After the death of Sheikh, his son Farooq Abdullah came to power. Several years later he was dismissed by the governor of state. The dismissal was part of intricate intrigues and Â principal actor was his own brother in law, Gul Shah. It turned out to be an important act in creating new fault lines amongst the polity in Kashmir, and its believed Delhi was responsible for his ouster. The suspicions between Delhi and Srinagar grew manifold and vacated some political space for parties like Jamiat-e-Islamia, which in any case were spreading its tentacles across valley. The party was led Sayed Ali Shah Gilani, who was also a member of legislative assembly and now a hawkish separatist leader.
Pakistan had successfully assisted Sikh movement in Punjab, which was seeking the creation of Khalistan. Pakistan through its notorious intelligence agency ISI, which was in hand and glove with CIA for evicting soviets from Afghanistan, started working towards Kashmir proactively. ISI just had to leverage separatist sentiments, which were all pervasive in the valley. The domestic politics of Kashmir further added fuel and the final nail in coffin was Rajiv Farooq accord. This accord virtually eliminated any political space for groups like Jamiat-e-Islamia. By now Kashmiri youth had started getting training in Pakistan administered Kashmir, which was followed by a mass uprising in Kashmir. Violent incidents between militants and police increased. At this point of time, contrary to what is projected by separatist, army and central forces had no role in Kashmir. Army in particular was confined to cantonment areas the way they are in other parts of India. Daughter of home minister of India, Mufti Mohumad Sayed was kidnapped, who was later released in exchange of five militants, giving a grave flip to militancy.
Central government was rudderless in respect to Kashmir at that point in time; they appointed Jagmohan as governer of the state, who had done remarkable development work during his prior stint as governor of state (under president’s rule). Farooq Abdhullah resigned and Presidents rule was imposed.
Within days of Jagmohan’s appointment, counter militancy operations increased. Suddenly, on intervening night of 18 and 19 January of 1990, people started assembling in nearby mosques. Whole night loud speakers started shouting Â pro Pak and religious slogans. There is still a mystery, weather it was a planned and coordinated action or just spontaneous event. But this event led to the exodus of minority Kashmiri community, which felt under siege. Besides being Hindu, there political affiliations were with India, while as that of majority community were with Pakistan. This embittered community started fleeing toward Hindu dominated region of J&K. There is one conspiracy theory which is attached to their exodus and according to that theory, it was Jagmohan who architected this exodus, so that he could get free hand in crushing the militancy, at the same time save the community which was being targeted by militants. Its pertinent to mention that in Kashmir “Delhi syndrome” has been all pervasive since independence, even an innocuous act in state is attributed to Delhi. This syndrome is popularly known as “Markaj ke chaal”(intrigues of centre). Though there were few takers of this conspiracy theory, the spin doctors tried to cement this theory especially after 9/11. These spin doctors thought that since now there is aversion towards creation of “Islamic state” it was imperative the movement had to be shown as broad based and perhaps Kashmiri Pandit question would have queered the pitch.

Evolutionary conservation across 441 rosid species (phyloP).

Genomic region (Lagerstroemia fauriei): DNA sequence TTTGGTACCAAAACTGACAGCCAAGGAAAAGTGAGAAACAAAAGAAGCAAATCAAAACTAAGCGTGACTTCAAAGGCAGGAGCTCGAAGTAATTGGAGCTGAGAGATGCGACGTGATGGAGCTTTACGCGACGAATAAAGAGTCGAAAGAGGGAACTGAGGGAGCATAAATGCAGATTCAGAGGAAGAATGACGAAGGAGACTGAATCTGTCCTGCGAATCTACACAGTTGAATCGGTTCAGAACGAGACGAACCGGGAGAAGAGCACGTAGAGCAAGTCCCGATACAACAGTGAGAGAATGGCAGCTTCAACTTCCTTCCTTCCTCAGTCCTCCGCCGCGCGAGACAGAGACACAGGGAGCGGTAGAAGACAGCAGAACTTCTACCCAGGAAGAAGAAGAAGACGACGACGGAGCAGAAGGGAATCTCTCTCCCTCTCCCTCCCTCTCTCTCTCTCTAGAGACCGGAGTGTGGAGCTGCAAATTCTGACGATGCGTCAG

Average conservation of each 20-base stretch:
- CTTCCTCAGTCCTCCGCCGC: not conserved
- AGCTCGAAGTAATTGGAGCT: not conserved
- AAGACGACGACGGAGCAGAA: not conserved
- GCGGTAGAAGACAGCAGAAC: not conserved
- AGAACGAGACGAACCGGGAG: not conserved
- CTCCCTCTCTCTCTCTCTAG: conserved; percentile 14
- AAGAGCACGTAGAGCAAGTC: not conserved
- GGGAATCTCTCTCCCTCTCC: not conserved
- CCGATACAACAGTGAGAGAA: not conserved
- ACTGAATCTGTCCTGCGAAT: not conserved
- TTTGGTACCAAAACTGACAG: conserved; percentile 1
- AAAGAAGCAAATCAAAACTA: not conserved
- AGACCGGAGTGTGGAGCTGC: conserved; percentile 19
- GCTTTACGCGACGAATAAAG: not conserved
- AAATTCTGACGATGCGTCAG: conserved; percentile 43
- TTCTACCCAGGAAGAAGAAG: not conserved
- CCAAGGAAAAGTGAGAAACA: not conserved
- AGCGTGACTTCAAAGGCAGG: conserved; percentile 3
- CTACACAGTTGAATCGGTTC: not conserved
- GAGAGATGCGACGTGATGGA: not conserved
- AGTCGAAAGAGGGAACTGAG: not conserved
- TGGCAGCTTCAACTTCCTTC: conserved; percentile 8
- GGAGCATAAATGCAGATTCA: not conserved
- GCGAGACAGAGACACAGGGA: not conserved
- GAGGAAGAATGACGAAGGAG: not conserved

It’s vital to put a global context which fuelled the uprising in Kashmir. The rise of new pan Islamic identity post Salman Rushidie episode exacerbated. Second and most instrumental event was the fall of Kabul, even though the channels of communications were not so advanced but whatever images were shown on Doordarshan had a profound effect. In fact, Pakistani television exhorted Kashmiri Muslims to take inspiration from fall of Berlin wall and rebel against India.
Over with Afghan project, ISI started sending these Afghan Mujahids to Kashmir. Beside that Kashmir joined the league of flash points like Palestine, Chechnya and Bosnia, where it was projected that Muslims are persecuted and Islam is in danger and it entails Jihad (Holy War). Abundance of these new recruits made Kashmir a battle ground and Indian state started finding some grounds on countering this militancy. Due to these sustained counter insurgency operations, gross human rights violations also happened. Suddenly from a religious political issue, whose seeds were sown at the time of partition, new dimension was added to conflict and that is human rights violation. It was not a principle policy of Indian state to commit those atrocities, but a collateral consequence of fighting an insurgency. There was a lot of hue and cry on these acts and in fact, Indian state had to face several resolutions in this regard across multiple international forums.
During this conflict of last 23 years, several generations have co existed, new generation who has seen army on the streets, their anti India position has been ossified. The new generation sees and wants to see India as “Army/Security forces”. The reason I am saying this is because they are born with a distorted historical baggage and are a part of culture where Azaadi is raison de etre and being part of growing India doesn’t augur well with this narrative. With the advent of this new mindset, another dimension to Kashmir conflict has been added, which is emotive/psychological.
As far as solution to this vexed problem is concerned, it’s paradoxical that in given state of region, it’s beneficial for Kashmir to stay with India, yet they want to secede. Given the various dimensions of this issue supra, the practical solution lies somewhere in converting LOC into International border. If it would have been done in 70’s or early 80’s the current de facto line could have been converted into de jure. But what has happened in last two decades, a mere conversion of existing line will not lead to a lasting solution. It will entail both land adjustments as well as people movements. The greatest paradox is that this might be what a Kashmiri Muslim aspires, but on ground, this solution is not at all beneficial for him.
In short, Kashmir conflict is one of the greatest paradoxes of the century, full of hue and cry but signifying nothing.
[box bg=”#fdf78c” color=”#000″]About the author: Raju Moza is a business professional based in Delhi. Contact: firstname.lastname@example.org.[/box]